The surface of Jupiter’s moon Europa mostly consists of water ice mixed with a variety of salts that ultimately originate from its subsurface ocean. New experiments by Murthy Gudipati from NASA’s Jet Propulsion Laboratory and colleagues indicate that the presence of those salts on the surface may result in a subtle, unexpected effect: the night side of Europa might glow.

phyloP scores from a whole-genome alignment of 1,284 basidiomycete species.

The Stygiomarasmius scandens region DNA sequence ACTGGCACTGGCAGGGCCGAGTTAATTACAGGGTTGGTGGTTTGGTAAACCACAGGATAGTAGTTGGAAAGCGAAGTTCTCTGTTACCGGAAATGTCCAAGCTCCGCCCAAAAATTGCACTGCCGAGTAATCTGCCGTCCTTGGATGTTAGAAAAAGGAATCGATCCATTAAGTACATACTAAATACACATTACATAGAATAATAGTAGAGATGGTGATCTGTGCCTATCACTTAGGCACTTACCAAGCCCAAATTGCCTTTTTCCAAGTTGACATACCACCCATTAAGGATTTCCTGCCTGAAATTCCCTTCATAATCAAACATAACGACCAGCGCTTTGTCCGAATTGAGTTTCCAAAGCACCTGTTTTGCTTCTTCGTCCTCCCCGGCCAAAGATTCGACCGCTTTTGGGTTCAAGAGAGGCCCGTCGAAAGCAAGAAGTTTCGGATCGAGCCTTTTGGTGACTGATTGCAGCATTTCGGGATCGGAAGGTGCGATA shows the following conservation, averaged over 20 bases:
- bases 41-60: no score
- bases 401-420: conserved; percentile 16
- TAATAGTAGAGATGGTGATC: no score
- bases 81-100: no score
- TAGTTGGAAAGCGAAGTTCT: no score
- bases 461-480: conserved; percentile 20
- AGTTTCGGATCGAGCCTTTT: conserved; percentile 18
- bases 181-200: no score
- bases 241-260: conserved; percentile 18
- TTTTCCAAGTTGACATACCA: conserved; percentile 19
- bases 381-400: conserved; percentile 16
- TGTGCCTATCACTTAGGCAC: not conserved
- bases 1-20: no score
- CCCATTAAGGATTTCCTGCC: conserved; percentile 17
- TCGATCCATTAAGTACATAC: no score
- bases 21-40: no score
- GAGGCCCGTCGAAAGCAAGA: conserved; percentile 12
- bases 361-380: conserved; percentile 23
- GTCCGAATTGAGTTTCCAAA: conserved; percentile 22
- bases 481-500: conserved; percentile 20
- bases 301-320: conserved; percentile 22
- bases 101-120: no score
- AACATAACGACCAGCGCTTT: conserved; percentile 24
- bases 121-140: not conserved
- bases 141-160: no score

Jupiter’s intense magnetic field constantly bombards Europa with ionizing radiation. When this radiation interacts with salt molecules, it can break them into their constituent ions. Gudipati and colleagues irradiated mixtures of water ice and different salt compounds to show that these released ions give off photons whose energy can be correlated with their elemental composition. When irradiated, sodium, for example, gives off somewhat dimmer light than pure water ice, while ice containing magnesium sulfate salts glow brighter. The researchers estimated that on the unlit side of Europa, the light produced by this radiation could be similar to standing on a beach during a full moon. If this night-side glow can be detected by future probes such as the upcoming Europa Clipper mission, it might be possible to estimate the distribution of different salts across Europa’s surface based on the intensity of the glow at different visible wavelengths. This could in turn provide hints as to the evolution of Europa’s ice shell, as well as the history and rates of chemical exchange between the surface and interior ocean. READ MORE